History has been very clear that for broad industry adoption of the 800G generation, an optical pluggable form factor must be judged on:
(1) Backwards compatibility with previous generation optics
(2) 100G+ electrical performance
(3) Excellent thermal power dissipation

The recent QSFP-DD MSA updates ensure all of these, but I’d like to focus on the thermal performance here. Starting with 400G modules and continuing with 800G pluggable modules, the challenge of thermals and keeping optical pluggable modules cool has be front of mind for many.

Let’s be clear, no one wants optical modules to consume high power, and the vast majority of modules deployed today operate well below these maximums we design to for the system.

However, from a system designer perspective, it is important to know what the maximum a system can deal with while maintaining the module’s optimal operating performance. And from a network operator’s perspective, it is important to know that the module type can support all the different reach options you want to deploy.

With 400G, we saw the coherent optical modules fitting into the QSFP-DD form factor which provided network operators with maximum flexibility with the systems they deploy which could truly be flexible in supporting copper cables through to coherent optics from the same port. This ability is accelerating the exciting new Cisco Routed Optical Networking solution.
With the rise of 800G modules, the QSFP-DD MSA took the opportunity to enhance both the electrical and thermal capabilities to be ready for all variants of modules. The updated D6.0 specifications were just released which includes the QSFP-DD800 and QSFP112 module definitions. The MSA also published an informative thermal whitepaper showcasing the flexibility that the QSFP module family has when it comes to thermal designs. The fixed heatsink on the nose of the module outside the faceplate, combined with a flat-top module inside the cage enables optimized heatsink designs that can provide excellent thermal performance while minimizing airflow impedance (which means you can run the fans slower and save more power).

For OFC 2021, we thought we’d showcase what all of this means with a simple QSFP-DD800 thermal demo. Using a prototype system capable of supporting 32 ports of QSFP-DD800 in a 1RU system, we installed 32 thermal load modules from MultiLane all set for 30W each.

Figure 1: Fixed system with 32 QSFP-DD800 thermals modules running @ 30W


The key parameters we worry about with a system’s ability to cool a pluggable module is the case temperature and the temperature rise compared to the ambient temperature.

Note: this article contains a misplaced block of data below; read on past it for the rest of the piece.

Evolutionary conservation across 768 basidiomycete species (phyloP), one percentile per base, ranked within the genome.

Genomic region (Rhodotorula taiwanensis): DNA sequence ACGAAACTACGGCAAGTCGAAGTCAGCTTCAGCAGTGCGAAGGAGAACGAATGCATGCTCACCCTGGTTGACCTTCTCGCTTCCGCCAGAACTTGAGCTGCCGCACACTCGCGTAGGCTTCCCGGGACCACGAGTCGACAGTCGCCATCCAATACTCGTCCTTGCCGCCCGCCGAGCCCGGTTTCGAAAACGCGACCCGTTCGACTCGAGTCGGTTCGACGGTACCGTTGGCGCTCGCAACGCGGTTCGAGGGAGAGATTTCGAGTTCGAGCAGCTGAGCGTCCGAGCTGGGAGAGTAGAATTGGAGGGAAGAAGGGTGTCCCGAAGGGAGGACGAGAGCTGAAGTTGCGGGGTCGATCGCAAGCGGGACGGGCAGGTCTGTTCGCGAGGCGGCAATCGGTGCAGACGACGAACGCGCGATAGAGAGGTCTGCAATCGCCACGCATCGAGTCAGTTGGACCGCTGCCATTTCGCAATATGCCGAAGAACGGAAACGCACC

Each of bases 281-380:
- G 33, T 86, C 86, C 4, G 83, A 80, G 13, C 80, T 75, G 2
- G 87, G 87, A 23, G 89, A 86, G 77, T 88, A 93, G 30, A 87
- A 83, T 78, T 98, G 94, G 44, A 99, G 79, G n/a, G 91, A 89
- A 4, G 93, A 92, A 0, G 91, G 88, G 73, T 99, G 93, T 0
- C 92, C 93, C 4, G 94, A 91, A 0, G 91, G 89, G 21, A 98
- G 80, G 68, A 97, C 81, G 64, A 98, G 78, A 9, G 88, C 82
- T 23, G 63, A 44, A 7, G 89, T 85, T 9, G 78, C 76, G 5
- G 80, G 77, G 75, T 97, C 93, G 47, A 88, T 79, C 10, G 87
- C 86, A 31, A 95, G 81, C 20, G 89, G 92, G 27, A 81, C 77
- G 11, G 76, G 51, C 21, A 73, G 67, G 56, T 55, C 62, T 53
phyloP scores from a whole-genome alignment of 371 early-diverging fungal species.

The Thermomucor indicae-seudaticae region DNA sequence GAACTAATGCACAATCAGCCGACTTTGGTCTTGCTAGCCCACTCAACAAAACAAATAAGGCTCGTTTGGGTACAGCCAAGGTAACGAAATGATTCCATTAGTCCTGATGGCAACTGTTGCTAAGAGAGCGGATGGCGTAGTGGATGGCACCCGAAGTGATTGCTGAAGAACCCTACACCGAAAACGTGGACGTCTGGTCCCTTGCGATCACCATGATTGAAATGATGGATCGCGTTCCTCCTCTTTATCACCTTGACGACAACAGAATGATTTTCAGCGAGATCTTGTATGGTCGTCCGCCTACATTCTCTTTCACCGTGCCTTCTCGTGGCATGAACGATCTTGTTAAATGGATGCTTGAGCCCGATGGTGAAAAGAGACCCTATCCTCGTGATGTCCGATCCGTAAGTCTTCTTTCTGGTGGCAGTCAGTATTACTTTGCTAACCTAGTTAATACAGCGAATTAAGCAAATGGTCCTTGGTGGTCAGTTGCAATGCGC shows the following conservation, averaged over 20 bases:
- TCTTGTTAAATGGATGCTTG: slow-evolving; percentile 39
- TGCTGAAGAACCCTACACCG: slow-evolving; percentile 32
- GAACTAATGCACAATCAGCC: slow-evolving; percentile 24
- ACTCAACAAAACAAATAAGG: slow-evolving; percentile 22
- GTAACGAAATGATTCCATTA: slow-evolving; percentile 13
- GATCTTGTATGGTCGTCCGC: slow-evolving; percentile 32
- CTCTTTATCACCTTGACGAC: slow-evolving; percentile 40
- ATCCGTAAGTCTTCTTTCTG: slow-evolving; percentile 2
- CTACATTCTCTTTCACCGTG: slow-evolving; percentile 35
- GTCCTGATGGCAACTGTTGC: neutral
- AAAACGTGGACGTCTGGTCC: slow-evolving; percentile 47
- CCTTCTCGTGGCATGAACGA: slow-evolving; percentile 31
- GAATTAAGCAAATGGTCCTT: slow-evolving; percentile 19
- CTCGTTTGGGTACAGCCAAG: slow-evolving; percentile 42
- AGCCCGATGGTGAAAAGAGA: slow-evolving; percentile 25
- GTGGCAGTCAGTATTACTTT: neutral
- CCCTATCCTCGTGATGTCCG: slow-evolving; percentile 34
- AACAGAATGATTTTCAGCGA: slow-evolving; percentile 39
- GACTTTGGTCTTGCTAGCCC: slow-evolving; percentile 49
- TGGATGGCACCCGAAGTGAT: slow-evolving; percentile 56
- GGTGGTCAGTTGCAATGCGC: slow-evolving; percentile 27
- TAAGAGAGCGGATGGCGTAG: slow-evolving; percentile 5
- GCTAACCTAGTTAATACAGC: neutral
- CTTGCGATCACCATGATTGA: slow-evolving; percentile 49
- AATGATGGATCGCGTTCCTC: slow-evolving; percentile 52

Figure 2: The temperature readings from the thermal modules in the demo

With all 32 thermal modules set to their maximum setting of 30W, the fixed 1RU system was able to easily handle keeping them cool. An average temperature rise of ~ 30°C is well below the max target of <40°. The average temperature readings of ~52.3°C also gives no concerns to impacting any of the sensitive optical components in the modules even if the ambient temperature was to rise. Since the system was fully populated with thermal modules and therefore not running traffic, the ASIC would be running at lower power which explains the lower exhaust temp. The current monitors aren’t highly accurate, so the GUI shows the modules drawing <30W despite the settings on the modules.

While this is a fairly simple demo, the goal was to make it clear that building systems to cool very high-power pluggable modules is feasible and should not be a concern to anyone. Thirty watts is excessive for any expected optical module, but the improvements made in QSFP-DD800, and the module and system design experience gained by the industry shows that cooling even a coherent optical QSFP-DD800 module is feasible – and with margin!
In conclusion, preliminary hardware testing on a real 25.6 Tb/s 1RU system shows the continuing ability of the QSFP family of devices to be capable of supporting the 800G generation. The enhanced performance of QSFP-DD800 means it is ready for deployment.

Acknowledgements: Many thanks to the Cisco team that developed this exciting demo: Mete Yilmaz, Anthony Ngo, John Kelly, Sharon Adam and Maung Soe.


Mark Nowell

Cisco Fellow

Optics and Optical Group